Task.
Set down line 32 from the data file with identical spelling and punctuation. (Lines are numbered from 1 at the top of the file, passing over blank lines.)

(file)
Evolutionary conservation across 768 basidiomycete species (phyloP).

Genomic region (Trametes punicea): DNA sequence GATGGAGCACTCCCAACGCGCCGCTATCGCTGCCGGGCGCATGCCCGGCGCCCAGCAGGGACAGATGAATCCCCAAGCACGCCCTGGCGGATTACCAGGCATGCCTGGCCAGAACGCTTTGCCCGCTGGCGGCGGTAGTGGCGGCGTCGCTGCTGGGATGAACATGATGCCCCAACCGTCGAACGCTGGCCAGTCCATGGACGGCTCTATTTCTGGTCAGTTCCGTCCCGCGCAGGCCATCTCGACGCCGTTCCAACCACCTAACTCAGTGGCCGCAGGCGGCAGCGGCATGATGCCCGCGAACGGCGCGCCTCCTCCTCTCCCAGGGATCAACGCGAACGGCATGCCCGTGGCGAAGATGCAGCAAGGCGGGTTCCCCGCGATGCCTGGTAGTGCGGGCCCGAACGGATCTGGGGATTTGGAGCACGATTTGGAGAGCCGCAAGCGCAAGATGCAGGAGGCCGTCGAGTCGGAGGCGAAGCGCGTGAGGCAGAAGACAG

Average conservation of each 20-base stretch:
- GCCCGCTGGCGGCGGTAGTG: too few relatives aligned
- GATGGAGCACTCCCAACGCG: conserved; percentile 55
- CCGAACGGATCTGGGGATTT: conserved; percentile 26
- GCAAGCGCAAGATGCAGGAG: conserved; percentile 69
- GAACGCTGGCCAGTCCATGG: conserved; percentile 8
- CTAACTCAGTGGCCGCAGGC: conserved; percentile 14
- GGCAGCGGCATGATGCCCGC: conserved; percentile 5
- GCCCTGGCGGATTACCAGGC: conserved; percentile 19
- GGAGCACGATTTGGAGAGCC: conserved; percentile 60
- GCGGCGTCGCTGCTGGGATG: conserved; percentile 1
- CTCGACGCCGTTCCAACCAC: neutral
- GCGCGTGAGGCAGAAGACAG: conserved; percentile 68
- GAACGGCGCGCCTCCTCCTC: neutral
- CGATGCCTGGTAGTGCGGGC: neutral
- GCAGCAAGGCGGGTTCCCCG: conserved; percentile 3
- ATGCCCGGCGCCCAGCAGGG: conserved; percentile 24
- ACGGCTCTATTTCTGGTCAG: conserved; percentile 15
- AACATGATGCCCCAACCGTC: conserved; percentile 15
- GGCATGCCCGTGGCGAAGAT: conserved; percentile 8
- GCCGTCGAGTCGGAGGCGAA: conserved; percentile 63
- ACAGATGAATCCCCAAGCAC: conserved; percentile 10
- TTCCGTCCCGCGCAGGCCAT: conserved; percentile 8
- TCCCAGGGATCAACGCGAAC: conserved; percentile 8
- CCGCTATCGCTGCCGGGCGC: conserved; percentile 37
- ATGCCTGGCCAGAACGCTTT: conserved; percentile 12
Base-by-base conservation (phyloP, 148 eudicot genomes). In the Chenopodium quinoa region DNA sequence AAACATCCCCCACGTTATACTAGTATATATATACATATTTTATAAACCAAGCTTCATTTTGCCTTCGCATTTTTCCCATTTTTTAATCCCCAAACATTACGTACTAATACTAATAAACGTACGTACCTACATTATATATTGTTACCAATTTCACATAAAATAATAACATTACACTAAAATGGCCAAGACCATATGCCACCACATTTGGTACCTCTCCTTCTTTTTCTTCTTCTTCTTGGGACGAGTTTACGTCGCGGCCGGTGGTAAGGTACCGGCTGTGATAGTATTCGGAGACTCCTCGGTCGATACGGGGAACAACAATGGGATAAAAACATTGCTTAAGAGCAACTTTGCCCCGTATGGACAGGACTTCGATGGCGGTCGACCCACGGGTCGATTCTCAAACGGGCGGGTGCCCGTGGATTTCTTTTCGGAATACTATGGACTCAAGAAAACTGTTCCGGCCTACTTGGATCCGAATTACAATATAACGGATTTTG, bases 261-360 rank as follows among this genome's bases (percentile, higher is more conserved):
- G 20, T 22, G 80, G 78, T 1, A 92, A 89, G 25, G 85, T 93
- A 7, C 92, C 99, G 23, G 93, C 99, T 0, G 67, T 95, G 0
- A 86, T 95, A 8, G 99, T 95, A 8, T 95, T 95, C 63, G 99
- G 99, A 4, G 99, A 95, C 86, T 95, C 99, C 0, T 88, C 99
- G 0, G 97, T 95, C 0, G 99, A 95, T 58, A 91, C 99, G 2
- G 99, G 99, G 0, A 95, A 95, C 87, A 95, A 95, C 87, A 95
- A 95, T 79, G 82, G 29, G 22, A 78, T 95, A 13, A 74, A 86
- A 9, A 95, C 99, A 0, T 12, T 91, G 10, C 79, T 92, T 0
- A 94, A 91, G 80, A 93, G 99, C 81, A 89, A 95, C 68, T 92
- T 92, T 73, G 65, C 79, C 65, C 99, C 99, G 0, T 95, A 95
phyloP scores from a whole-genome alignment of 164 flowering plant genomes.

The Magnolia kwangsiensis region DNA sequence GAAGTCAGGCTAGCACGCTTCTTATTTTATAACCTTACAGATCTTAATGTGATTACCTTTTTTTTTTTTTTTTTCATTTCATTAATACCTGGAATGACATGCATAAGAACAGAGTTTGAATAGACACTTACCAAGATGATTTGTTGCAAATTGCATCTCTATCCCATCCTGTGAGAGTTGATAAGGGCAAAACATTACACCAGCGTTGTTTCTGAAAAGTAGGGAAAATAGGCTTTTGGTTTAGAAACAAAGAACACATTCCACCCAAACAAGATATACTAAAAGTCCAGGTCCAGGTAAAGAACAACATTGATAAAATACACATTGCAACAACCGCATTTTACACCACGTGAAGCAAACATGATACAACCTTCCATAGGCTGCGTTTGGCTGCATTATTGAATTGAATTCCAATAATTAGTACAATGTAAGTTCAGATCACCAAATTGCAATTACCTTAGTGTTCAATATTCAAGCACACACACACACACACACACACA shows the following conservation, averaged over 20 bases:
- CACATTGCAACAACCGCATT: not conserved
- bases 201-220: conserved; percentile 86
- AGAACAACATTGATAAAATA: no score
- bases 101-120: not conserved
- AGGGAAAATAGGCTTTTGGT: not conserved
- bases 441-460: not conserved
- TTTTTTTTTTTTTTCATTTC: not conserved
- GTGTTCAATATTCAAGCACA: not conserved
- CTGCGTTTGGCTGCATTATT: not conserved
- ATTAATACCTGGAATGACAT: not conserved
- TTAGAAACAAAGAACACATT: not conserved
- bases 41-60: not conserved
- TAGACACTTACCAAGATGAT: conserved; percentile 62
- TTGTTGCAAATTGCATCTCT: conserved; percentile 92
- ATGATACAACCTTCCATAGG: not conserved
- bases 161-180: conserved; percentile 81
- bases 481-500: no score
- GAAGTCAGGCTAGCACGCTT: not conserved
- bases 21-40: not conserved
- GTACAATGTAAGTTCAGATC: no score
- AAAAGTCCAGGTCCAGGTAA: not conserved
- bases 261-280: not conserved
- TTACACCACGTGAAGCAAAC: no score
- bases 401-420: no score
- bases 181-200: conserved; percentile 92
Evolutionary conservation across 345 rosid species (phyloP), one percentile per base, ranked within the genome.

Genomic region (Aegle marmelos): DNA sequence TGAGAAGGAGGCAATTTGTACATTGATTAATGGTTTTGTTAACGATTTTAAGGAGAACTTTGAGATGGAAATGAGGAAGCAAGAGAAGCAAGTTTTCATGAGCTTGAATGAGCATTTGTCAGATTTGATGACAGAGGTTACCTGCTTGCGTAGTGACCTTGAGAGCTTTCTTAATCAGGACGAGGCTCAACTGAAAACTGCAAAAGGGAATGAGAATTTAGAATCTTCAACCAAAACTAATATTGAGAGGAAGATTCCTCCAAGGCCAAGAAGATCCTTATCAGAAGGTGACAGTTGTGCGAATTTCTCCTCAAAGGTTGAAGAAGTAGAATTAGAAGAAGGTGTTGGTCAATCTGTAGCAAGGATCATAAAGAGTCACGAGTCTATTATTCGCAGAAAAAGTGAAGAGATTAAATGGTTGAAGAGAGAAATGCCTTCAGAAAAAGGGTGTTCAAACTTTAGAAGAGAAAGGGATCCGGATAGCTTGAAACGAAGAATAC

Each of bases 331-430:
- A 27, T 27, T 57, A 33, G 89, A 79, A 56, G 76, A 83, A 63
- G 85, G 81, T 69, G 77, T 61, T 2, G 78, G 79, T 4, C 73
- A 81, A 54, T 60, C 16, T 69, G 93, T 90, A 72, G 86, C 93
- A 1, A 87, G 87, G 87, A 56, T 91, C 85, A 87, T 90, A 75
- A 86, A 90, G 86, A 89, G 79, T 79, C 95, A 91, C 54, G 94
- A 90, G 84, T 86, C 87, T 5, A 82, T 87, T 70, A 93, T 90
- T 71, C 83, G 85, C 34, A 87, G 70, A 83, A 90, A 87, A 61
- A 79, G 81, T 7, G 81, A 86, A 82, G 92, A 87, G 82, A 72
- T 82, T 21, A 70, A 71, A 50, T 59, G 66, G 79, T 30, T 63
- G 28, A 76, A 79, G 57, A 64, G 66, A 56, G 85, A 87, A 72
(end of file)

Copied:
- A 86, T 95, A 8, G 99, T 95, A 8, T 95, T 95, C 63, G 99